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I spent quite some time programming in Scheme and Haskell a year or two ago. Both are very nice programming languages, but I always slide back to Perl. It's difficult to ascertain why, but some reasons include:

  1. Perl is everywhere. Scheme or Lisp compilers and interpreters are not, and they are sometimes harder to install. Same goes with Haskell. This isn't a chicken and egg problem for Lisp anymore; it's been around for 50 years.
  2. Perl integrates. CPAN. No such thing for Lisp or Haskell yet, which makes it awkward to be lazy. (Or: you spend more time re-inventing the wheel and steam engine.)
  3. Perl is good enough. The only things I'm missing from Scheme and Haskell are macros, less convoluted syntax, and static types -- all of which can be found in Perl 6.

However, I heartily recommend both programming languages. It gives you more perspective and problem-solving strategies even if you never switch permanently over.

--
print "Just Another Perl Adept\n";


In reply to Re: (OT) Has anyone gone from perl to lisp? by w-ber
in thread (OT) Has anyone gone from perl to lisp? by leocharre

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    [Corion]: LanX: Then the problem should persist without encoding to base64 too ;)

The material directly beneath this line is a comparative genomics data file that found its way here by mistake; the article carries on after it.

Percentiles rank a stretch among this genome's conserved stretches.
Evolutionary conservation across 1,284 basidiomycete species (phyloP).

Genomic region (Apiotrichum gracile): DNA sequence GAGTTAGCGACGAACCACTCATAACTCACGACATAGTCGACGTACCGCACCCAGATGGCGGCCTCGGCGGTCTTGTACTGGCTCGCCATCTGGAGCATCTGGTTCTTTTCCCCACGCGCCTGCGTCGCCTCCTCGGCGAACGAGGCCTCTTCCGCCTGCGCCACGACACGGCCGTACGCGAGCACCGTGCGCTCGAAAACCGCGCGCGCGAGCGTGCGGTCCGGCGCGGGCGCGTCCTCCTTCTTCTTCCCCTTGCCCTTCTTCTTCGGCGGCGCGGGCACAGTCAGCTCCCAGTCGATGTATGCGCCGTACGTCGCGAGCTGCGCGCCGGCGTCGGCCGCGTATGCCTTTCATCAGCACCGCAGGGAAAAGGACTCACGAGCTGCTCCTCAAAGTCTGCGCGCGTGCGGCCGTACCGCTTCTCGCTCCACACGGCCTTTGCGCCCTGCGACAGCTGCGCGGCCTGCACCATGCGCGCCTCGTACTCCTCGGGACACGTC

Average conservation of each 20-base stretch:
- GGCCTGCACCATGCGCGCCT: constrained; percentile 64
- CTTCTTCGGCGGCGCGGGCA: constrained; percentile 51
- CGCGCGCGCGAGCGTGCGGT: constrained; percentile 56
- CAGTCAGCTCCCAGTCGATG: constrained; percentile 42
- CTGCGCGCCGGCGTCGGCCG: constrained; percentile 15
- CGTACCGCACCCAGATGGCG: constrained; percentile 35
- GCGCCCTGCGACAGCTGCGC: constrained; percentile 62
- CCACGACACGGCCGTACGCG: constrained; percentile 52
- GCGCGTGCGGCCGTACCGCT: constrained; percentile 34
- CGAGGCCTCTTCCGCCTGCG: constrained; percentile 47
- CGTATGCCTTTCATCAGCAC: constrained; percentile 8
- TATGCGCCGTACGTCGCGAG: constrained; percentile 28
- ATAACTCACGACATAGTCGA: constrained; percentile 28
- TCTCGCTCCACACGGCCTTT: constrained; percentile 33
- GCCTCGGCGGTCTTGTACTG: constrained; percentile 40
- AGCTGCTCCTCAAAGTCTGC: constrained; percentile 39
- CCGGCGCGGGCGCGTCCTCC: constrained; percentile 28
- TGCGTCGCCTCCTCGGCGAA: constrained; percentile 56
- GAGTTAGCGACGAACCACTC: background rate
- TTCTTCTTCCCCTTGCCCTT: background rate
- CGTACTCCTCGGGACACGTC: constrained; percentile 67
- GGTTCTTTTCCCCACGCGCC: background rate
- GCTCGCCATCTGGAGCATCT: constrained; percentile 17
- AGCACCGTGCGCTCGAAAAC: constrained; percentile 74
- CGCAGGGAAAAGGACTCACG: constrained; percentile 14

[LanX]: I think it's a flag problem ... I'll produce a reprodocable example for SOPW
    [Corion]: "flag problem" to me sounds like "contains UTF-8 bytes but was never properly decoded to an UTF-8 string"
    [LanX]: not my code ...
    [choroba]: yeah, sounds like one of the strings is not flagged as UTF-8
    [choroba]: which usually means its input wasn't handled correctly
    [Corion]: choroba: Yeah, I think that would be the good solution
    [LanX]: I suspect the first string which comes from the DB ...
    [LanX]: ... but this part is already in production for a year now
    [Corion]: LanX: The "good" approach here would be to use the appropriate DBI parameters to make the driver decode strings properly. But that will have a ripple-on effect of messing up all the places where manual decoding happens ;)

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